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Same sport, different ball game: Blind Football and its rise in India

Being 6th in Asia and 25th in the world, Blind football is surely heading towards the right direction in India.

Same sport, different ball game: Blind Football and its rise in India

Indian men's blind football team (Source: Sunil Mathew)


Rajdeep Saha

Updated: 24 Nov 2022 7:12 AM GMT

Breaking fresh grounds, the Indian Women's Blind Football team booked a berth for the World Championships set to be held in 2023 in Birmingham. The team recently took part in the IBSA (International Blind Sports Federation) Blind Football Asia/Oceania Championship in Kochi, Kerala, which took place between 11th-18th November.

Apart from India, the Japanese too fielded a women's team, and by default, both of them got entry into the world championships the next year. "This was the first time we fielded such a team and the first time Asia hosted such an event. By default, both of us (India and Japan) got entry into the world championships as Asia's representatives," said Sunil Mathew, the head coach of the Indian teams.

"It's been great. The girls first practiced in Pune, where we have a centre, working through a local organization. After that, we moved the team down to Kochi for the tournament," Matthew added, who's also the Sporting Director of the IBFF (Indian Blind Football Federation).

The Asian Championships, apart from a qualifier for the 2023 Worlds, was also a qualifying tournament for the 2024 Paris Paralympics. However, this didn't apply to women.

Blind football is yet to incorporate the women's category in its ranks at the 2024 Paralympics, but if all goes well, Coach Matthew hopes the same will happen in the Los Angeles 2028 tournament.

The Indian men's team finished 7th in the Asian championships and didn't qualify for the Worlds or the Olympics. However, the step achieved by the women's team is surely a boost of confidence for these visually-impaired and passionate footballers.

The sport's landscape has slowly but surely changed for the better in the last 10 years for men, and in the last three years for women. "The players have largely come forward through their own initiative as they too want to show the world that they can do something which others can do. They have the inherent will to express themselves, and the major takeaway is that they become confident in their daily lives," Sunil said.

Matthew also touches upon how these players, both men, and women, have been told to be careful and always have had someone to hold their hands all their lives. Once they go onto the field, kick the ball, hear a player tackle, and score against a sighted keeper nonetheless, the feelings they experience can't be explained through words.

The sport's gradual rise in India

A sport so similar yet so different than the variant played by able-bodied athletes, blind football was involuntarily present across schools in India. The game used to have an ad-hoc avatar organized by the IBSA. At that time, there wasn't any formal body for blind football, which changed in 2016.

"We tied up with them (Indian Blind Sports Association) and one of our teams from Kerala went for the nationals in 2013, and after that, we formally formed the IBFF. Since then, we have been holding regionals as well as nationals," Sunil explained the formation of the body.

In September, they had their biggest nationals to date, which saw 16 men's teams and 6 women's teams take part. Apart from states like Meghalaya and Gujarat, others are yet to join hands and support this very nascent sport in the country.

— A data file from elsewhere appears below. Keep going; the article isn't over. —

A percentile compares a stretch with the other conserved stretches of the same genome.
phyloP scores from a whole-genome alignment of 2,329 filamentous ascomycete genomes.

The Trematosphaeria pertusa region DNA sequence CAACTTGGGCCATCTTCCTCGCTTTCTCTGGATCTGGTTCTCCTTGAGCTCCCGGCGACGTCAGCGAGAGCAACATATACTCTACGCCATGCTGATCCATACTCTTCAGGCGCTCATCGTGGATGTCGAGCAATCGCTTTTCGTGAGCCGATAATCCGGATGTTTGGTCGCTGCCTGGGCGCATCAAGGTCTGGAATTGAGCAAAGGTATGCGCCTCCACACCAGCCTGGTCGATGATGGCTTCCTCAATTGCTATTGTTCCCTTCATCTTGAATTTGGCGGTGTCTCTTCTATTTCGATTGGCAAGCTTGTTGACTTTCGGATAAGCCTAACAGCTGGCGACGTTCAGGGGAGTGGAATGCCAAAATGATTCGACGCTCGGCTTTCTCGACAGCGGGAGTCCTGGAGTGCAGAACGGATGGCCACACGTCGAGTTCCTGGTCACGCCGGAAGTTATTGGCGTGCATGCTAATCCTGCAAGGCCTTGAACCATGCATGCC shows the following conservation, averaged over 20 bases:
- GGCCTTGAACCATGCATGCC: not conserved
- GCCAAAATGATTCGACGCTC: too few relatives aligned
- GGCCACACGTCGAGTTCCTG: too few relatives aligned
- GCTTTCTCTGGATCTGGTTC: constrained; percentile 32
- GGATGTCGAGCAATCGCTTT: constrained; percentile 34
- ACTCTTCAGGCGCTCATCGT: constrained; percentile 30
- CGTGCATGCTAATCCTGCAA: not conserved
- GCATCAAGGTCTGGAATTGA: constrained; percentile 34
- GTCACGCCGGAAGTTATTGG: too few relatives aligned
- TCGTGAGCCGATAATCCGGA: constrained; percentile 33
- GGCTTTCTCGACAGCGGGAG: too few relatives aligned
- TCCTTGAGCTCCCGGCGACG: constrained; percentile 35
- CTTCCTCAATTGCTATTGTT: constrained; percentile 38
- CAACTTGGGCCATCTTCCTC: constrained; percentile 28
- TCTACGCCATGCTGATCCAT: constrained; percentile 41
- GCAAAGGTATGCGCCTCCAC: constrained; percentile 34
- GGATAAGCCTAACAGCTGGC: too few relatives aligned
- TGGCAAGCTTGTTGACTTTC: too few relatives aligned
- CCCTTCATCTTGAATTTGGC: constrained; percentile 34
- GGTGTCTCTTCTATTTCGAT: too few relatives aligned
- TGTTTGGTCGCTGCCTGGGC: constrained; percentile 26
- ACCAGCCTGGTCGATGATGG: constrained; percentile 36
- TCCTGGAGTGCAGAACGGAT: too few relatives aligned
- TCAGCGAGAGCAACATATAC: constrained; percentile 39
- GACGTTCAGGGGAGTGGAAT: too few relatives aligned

"We are a start-up sort of a sport right now in India. It isn't easy to get traction, but slowly it's spreading around. Here's hoping that in the next couple of years all state affiliates, backed by their states, register with us," the coach-cum-director said.

Same sport, different ball game

"When I work with regular coaches, I actually have to de-brief them (laughs). This game (blind football) is purely based on skill, intuition, hearing capacity, and the inherent skills of the blind player," Mathew explains the difference between the two sides of the sport.

Sunil Mathew

While a coach can simply point or ask a sighted footballer to hit the ball a certain way, the same cannot take place in this world. One has to make them touch the ball and teach them how to kick and when to kick. Moreover, one has to paint a picture of the goal for them and make them feel the frame of the same.

Despite the fields being 1/3rd of the size of a regular football field, the work which goes in is a lot. "When you coach, it's a way of giving back. Nobody has paid a coach in India, we wish that happens down the line, but we give our time to them. Most of us are linked with blind schools or institutions, but it's all voluntary work," he said.

Mathew hopes to get more female coaches into the fray as he would like to have one coach leading the line and himself somewhere in the background, overseeing everything.

More than their coaching unit, the IBFF's referee unit is more professional. According to Mathew, a coach shouldn't come to this game for money, because as of now, there's none. The main takeaway should be their own commitment.

When passion meets work

Mr. Mathew loves to follow the sport and has been part of an NGO which works with visually-impaired people for the last 20 years. As he says, both of his loves sort of fused which led to his current stint as a part of the blind football federation.

"Passion, working with the visually challenged, and love for the game, all contributed to me coming into this sphere. We've done pretty well, we are 6th in Asia and 25th in the world and hoping that the girl's team do well in the upcoming world championships," he concluded.

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